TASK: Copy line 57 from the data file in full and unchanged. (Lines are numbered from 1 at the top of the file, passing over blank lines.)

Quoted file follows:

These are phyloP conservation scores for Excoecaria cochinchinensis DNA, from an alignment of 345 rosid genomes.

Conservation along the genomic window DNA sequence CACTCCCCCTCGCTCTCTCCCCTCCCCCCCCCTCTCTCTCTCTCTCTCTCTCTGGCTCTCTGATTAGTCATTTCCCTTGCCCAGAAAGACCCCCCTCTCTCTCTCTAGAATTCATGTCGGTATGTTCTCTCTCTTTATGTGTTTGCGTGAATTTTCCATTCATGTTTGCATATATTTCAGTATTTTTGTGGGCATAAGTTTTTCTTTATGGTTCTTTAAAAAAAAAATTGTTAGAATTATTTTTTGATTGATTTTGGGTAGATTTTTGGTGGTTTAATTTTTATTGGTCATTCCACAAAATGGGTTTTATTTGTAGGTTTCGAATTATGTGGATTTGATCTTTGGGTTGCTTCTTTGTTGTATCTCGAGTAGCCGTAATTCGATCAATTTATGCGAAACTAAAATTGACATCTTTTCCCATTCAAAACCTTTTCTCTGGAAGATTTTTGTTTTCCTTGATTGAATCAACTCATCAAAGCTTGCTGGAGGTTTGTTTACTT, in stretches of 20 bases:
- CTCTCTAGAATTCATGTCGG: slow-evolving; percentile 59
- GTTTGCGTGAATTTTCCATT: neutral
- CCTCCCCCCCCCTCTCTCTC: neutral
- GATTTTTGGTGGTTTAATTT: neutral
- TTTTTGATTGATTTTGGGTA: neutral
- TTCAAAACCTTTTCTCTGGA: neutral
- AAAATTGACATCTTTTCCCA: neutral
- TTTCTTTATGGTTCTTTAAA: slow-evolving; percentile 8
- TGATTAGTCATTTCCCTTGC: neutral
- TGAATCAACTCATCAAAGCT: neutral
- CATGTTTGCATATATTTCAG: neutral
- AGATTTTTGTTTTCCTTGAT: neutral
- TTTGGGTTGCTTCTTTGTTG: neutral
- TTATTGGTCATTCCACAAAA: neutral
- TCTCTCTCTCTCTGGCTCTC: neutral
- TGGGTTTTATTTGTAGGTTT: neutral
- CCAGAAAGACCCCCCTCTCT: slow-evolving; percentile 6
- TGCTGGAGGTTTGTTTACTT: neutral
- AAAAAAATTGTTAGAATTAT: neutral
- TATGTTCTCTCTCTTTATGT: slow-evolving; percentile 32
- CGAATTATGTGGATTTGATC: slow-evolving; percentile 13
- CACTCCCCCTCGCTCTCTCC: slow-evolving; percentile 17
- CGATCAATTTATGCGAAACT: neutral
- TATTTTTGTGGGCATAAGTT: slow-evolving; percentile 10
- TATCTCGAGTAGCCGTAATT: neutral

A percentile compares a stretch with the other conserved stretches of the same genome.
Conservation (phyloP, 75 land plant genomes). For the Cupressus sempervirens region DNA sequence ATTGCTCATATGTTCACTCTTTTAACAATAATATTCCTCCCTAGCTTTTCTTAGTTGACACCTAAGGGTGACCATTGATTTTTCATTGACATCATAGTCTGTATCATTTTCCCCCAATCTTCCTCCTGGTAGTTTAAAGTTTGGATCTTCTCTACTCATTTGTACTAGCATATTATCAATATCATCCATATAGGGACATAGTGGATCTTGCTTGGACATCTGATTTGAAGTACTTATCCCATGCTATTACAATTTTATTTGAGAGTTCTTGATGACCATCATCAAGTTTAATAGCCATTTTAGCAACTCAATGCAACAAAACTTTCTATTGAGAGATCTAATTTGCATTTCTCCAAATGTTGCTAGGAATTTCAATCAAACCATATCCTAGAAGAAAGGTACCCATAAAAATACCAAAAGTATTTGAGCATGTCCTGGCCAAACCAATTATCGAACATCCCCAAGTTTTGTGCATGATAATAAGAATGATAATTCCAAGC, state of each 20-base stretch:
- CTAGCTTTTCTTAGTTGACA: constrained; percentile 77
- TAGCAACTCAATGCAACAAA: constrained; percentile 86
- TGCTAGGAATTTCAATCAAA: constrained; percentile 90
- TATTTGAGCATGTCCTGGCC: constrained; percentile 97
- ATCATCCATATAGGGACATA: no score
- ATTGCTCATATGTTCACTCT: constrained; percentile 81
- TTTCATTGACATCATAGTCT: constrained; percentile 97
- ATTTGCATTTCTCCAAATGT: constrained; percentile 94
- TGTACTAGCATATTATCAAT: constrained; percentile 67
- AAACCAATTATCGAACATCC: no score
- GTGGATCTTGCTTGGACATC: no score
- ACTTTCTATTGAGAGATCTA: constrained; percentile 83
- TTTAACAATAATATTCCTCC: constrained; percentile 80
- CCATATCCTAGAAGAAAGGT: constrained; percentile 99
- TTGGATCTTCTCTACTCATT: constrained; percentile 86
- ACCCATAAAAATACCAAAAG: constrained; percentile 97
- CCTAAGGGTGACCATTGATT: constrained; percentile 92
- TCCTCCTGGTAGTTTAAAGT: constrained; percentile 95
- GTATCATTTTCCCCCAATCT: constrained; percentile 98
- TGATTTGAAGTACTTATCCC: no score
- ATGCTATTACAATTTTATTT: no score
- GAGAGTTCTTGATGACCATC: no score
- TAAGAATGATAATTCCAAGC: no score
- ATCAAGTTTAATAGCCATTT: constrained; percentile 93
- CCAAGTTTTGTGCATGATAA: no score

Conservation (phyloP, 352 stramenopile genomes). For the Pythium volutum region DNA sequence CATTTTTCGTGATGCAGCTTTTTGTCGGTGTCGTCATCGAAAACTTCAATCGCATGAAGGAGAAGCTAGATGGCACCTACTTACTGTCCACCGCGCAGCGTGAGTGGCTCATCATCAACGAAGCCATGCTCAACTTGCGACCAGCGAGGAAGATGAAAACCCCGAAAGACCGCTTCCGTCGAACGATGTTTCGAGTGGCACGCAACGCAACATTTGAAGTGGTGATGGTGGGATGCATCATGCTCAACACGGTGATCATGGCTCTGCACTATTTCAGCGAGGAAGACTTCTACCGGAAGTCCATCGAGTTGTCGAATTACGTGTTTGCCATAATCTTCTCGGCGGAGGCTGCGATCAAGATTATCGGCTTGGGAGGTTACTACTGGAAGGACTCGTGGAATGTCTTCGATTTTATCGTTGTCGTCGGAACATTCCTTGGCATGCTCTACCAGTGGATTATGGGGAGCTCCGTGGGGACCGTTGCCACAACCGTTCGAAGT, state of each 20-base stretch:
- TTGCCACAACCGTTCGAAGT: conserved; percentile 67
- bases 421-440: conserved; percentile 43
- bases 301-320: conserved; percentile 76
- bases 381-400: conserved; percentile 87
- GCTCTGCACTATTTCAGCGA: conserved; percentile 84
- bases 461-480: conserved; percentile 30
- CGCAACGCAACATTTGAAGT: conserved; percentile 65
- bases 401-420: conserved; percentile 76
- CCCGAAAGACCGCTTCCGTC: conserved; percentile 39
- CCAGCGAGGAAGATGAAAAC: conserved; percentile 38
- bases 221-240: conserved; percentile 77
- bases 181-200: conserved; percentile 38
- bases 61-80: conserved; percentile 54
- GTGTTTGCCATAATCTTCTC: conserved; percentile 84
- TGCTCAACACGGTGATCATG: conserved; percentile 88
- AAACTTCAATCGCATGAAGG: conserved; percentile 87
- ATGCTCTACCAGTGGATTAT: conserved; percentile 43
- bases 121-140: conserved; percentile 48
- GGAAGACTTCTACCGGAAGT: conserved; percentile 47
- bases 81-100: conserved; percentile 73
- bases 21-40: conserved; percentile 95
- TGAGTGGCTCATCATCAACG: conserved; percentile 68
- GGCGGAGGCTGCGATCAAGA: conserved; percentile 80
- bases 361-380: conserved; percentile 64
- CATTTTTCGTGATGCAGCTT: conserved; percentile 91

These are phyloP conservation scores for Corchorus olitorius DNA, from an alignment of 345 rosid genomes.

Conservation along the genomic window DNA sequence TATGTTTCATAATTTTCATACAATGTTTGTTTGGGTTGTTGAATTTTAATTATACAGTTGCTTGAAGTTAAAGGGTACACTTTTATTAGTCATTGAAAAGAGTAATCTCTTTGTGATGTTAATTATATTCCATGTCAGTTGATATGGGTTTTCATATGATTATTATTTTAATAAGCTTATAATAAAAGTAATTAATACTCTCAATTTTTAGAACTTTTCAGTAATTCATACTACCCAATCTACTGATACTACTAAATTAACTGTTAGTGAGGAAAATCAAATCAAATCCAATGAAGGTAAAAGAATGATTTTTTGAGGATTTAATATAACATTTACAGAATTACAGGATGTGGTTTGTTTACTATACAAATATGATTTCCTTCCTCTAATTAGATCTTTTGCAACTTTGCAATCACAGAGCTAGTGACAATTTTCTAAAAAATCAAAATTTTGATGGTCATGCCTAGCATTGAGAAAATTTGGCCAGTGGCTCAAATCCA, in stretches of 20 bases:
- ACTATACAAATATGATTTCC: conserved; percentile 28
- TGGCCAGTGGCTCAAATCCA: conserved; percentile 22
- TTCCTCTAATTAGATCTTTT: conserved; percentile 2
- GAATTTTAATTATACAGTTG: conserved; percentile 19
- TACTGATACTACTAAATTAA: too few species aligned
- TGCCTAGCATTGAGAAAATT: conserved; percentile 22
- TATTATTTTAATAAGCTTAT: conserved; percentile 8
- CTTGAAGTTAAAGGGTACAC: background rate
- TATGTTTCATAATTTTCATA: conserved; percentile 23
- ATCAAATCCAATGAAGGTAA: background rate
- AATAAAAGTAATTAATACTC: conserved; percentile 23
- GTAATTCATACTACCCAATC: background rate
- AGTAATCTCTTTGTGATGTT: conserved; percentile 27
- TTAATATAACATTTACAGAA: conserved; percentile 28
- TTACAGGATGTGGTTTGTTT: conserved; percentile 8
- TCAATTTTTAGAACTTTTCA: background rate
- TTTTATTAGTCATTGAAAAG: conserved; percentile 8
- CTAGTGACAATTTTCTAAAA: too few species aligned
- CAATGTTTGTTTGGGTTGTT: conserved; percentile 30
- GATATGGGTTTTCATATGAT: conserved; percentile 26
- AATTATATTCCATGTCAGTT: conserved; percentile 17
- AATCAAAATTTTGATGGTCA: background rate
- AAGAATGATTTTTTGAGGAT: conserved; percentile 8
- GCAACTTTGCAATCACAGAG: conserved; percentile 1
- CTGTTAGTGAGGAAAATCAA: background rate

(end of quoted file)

- bases 421-440: conserved; percentile 43